The numerous empirical investigations into the effects on employment of organisational innovation have non-uniform, even contradictory results. There is obviously no simple cause-effect relation. However, it seems to be clear that without strong attempts to activate liberated human resources, their creative and productive potential, for expansionist business strategies and for the development of new products and markets, there will be no positive effects on employment. Therefore, a balance of innovation is needed where an increase in productivity
is combined with the creation of new products and services. This leads us to the basic distinction
between the low and the high road to innovation which will be elaborated in some detail in this
This paper is part of the Final Report on the project “A Medium Term Plan for Collaborative Action at the European Level” . This project has been financed by the DG V of the European Commission and has been carried out by the European Work&Technology Consortium .
The relationship between new forms of work organisation, productivity, innovation and employment seems to have become increasingly recognised in the European Union since the 90s.
For example, in 1994 the European Council meeting in Essen linked the intensity of growth in employment to a more flexible form of work organisation satisfying both the wishes of employees and the requirements of competition.
In a number of publications, the Commission stressed the rising importance of organisational change for productivity and employment growth: The Green Paper on Innovation identifies our weaknesses in combining technological and organisational innovation. And the Green Paper on the Information Society indicates that the very flexibility of new technologies can be realised only if they are appropriately embedded in the social organisation of the work processes. And, according to the findings of the Competitiveness Advisory Group chaired by Mr. Ciampi., this includes better job protection and job enrichment.
The objective of linking work organisation, innovation and employment defines a European approach to competitiveness. Accordingly, the Green Paper of the Commission "Partnership For a New Organisation of Work" refers to improving employment and competitiveness through better organisation of work. While the document explicitly says that an improved organisation of work will not in itself solve the unemployment problem, it can, however, make a valuable contribution to the competitiveness of European firms, to the quality of working life and the employability of the workforce.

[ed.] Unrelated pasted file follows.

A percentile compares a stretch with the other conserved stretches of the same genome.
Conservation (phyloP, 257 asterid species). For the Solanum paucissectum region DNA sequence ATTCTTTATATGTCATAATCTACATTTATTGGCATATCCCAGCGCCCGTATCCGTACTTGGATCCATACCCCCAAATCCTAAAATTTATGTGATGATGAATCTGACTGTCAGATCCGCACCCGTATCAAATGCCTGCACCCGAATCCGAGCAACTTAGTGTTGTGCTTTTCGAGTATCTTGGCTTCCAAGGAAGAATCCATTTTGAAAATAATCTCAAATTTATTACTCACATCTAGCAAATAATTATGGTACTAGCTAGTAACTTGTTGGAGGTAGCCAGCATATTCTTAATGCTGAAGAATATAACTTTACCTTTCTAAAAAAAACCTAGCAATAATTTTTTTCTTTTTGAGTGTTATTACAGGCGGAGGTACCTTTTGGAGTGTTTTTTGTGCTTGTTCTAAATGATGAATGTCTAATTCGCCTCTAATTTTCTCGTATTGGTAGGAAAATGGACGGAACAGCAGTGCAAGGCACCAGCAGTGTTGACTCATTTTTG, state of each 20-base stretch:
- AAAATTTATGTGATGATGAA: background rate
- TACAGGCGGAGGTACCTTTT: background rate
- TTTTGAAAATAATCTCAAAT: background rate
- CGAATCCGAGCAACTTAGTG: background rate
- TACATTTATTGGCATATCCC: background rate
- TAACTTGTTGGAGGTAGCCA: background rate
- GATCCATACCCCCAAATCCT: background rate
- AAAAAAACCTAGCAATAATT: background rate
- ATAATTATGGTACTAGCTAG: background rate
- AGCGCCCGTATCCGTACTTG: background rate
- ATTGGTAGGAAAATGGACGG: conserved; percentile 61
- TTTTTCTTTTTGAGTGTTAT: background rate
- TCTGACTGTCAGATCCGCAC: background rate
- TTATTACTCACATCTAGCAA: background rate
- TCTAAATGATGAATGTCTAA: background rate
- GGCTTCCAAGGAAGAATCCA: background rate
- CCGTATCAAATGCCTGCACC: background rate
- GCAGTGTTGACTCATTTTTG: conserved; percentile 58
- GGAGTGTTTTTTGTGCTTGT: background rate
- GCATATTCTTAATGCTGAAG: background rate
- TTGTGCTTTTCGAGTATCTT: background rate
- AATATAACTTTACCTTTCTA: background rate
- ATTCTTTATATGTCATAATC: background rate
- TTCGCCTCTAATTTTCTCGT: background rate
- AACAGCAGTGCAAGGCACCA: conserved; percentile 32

In general, we strongly support the Green Paper aimed at stimulating a European debate in the search for a new form of work organisation and its inherent policy challenges, including a new partnership. We do not cover all the areas in this ongoing debate, our contribution focuses on the relationship between new forms of work organisation and a new balance of innovation strategies. It will be demonstrated that this approach refers back to a European tradition of social partnership influencing the emerging patterns of work organisation. They have, however, to be deepened and broadened in a model of collective learning which is to be supported by publicpolicies.
We try to discuss here crucial employment issues relating to innovation strategies which are linked to the new forms of work organisation. There is empirical evidence that the quality and impact of organisational change depends on different trajectories of innovation with contradictory employment effects. While purely cost-cutting and flexibility enhancing innovation strategies decrease the demand for labour, it can be increased by creating new products, exploring new businesses and developing new markets. Therefore, we differentiate between a low and a high road to innovation which are built on different forms of work organisation.
The core elements of the high road create the organisational slack and activate the human resources necessary for a balance of process and product innovations. They are linked with a social infrastructure of innovation which progressively includes social partnerships especially between the trade unions and the employers' associations, but also intermediary agencies and policy initiatives fostering a broad range of private and public agreements supporting the high road to innovation.